Whatever a person experiences in childhood, he takes with him into adulthood and often subconsciously recreates or re-enacts those dynamics in school, at places of employment, in clubs and organizations, in his own family, and, if he seeks recovery, even in twelve-step meetings. Whether these experiences are positive or negative in nature, they become internalized and accepted; and, if the person wishes to change any feelings, emotions, behaviors, and reactions based upon them, he needs to identify, understand, address, process, and transcend them. It is unlikely that he will be able to do this on his own.
Because parents are not perfect and usually do the best they can based upon their own upbringing circumstances, no home-of-origin can ever be a flawless environment in which a person can be fully prepared for life.
Nevertheless, Anthony Stevens attempts to depict what an ideal home could theoretically look like in his book, On Jung (Routledge, 1990, p. 97). “… Maturation proceeds through a sequence of innate archetypal expectations, which the environment either succeeds or fails to meet,” he states. “The most important of these expectations are that the environment will provide adequate warmth and nourishment for survival; a family consisting of mother, father, and peers; sufficient space for exploration and play; security from enemies and predators; a community to supply language, myth, religion, ritual, codes of behavior, stories, values, initiatives, and, eventually, a mate; and an economic role and/or vocational status.”
Adult children who grow up with alcoholic, para-alcoholic, dysfunctional, and even abusive parents are powerless to combat, escape from, or even understand their circumstances and usually attribute any shaming, critical, blaming, or detrimental behavior toward them as justified actions because of their own inadequacies, inferiorities, or just plan unlovability. Forced, without alternative, to flee within and create a trauma-sparked, time-arrested inner child, they cease to develop, replacing their true selves with false or synthetic ones and unknowingly adopt survival traits by means of rewired brains, as they expect similar circumstances in the outside world they were subjected to in the inside one.
Some of these traits, which were developed to survive, endure, tolerate, and adjust to unstable, unsafe, and even dangerous circumstances when maturity, tools and brain development were lacking, include isolating, becoming afraid of parent-representing authority figures, seeking approval, fearing anger and criticism, adopting addictions and compulsions, self-identifying as victims, overdeveloping their senses of responsibility, habitually harnessing fear, pitying others instead of genuinely loving them, repressing childhood feelings to the point of numbed annihilation, fearing abandonment, and being consistently reactive.
When an adult child finally leaves his home-of-origin, he is not a blank slate who begins all over again in the world beyond its doors. Instead, he takes all of his experiences, understandings, feelings, fears, and defenses with him, and unknowingly both expects and recreates them as he progresses along his life’s path.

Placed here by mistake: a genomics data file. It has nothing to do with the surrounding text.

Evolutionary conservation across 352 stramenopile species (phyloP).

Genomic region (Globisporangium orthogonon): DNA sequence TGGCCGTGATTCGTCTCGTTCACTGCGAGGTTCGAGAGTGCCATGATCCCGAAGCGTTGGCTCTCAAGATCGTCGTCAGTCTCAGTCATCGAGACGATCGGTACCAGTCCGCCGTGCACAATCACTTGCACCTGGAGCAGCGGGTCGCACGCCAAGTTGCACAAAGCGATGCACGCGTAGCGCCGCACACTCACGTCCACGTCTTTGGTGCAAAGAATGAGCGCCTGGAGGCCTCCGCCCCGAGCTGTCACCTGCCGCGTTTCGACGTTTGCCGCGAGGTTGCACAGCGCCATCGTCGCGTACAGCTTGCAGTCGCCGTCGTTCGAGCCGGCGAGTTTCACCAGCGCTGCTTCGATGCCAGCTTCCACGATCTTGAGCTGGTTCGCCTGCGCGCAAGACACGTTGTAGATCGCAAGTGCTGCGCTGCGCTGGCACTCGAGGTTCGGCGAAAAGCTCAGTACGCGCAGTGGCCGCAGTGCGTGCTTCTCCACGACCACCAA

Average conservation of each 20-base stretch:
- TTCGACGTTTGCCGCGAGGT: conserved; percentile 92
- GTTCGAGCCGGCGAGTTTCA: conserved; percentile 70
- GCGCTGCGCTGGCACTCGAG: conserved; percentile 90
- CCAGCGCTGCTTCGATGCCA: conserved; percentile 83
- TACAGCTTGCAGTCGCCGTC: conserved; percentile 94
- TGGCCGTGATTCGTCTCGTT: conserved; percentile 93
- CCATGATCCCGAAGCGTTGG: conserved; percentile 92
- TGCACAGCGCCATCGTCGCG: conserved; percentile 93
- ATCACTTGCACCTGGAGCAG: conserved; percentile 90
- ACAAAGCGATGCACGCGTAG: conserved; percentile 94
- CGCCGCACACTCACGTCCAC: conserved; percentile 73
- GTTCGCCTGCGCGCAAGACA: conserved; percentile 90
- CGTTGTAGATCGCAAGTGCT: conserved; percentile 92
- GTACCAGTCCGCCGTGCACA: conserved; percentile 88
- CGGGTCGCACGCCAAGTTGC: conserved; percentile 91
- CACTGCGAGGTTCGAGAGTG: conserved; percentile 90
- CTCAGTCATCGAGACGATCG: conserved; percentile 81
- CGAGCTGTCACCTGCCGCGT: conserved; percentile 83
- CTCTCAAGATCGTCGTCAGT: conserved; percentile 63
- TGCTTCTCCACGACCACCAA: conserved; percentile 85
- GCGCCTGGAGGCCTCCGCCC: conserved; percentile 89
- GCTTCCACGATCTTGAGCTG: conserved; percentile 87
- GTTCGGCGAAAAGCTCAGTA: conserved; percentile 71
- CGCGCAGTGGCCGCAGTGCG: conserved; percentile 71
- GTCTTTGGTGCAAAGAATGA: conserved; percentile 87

One of his “recreations” involves his subconscious need to continue to re-enact one or more of the family roles he may have adopted during his upbringing.
Becoming a hero, one of them, he intellectually and functionally rises above his pain and transforms himself into what the late recovery expert John Bradshaw termed “a human doing as opposed to a human being.” As an overachiever, he may earn high grades in school, join extracurricular clubs, become the captain of the football team, and win awards.
“The hero child of a dysfunctional family might seek to make good grades,” according to the Adult Children of Alcoholics textbook (World Service Organization, 2006, p. 98). “This is the honor student who shows the world that his family values education and is therefore stable.”
What it really is, however, is the equivalent of the perfect family portrait in which everyone wears suits, smart dresses, and smiles, but it deludes and deflects opinions and covers up the insanity and chaos that may play out behind closed doors.
Other family roles include the mascot-or the child who continually tries to cut through the tension with jokes and humor-and the lost child, who senses his environment is not safe and thus fades into the background, failing to express an opinion and reducing himself to little more than a shadow that dances on the walls. He retreats within, fantasizing in his room, escaping his harsh reality through books and movies, and disconnecting from his circumstances. Shrinking and slinking, he may wonder if his image will actually appear in the mirror if he passes one.
The scapegoat, the fourth type, is the child who fields all of the blame, anger, responsibility, and shame, whether he has any part in the situation or not.
“Such survival roles tend to have a hardy life and remain fixed in our personalities long after we have left our unhealthy homes… ,” according to the Adult Children of Alcoholics textbook (ibid, p. 98). “(Adult children) can look at their families and see the roles in effect decades after the children have grown up and left the family.”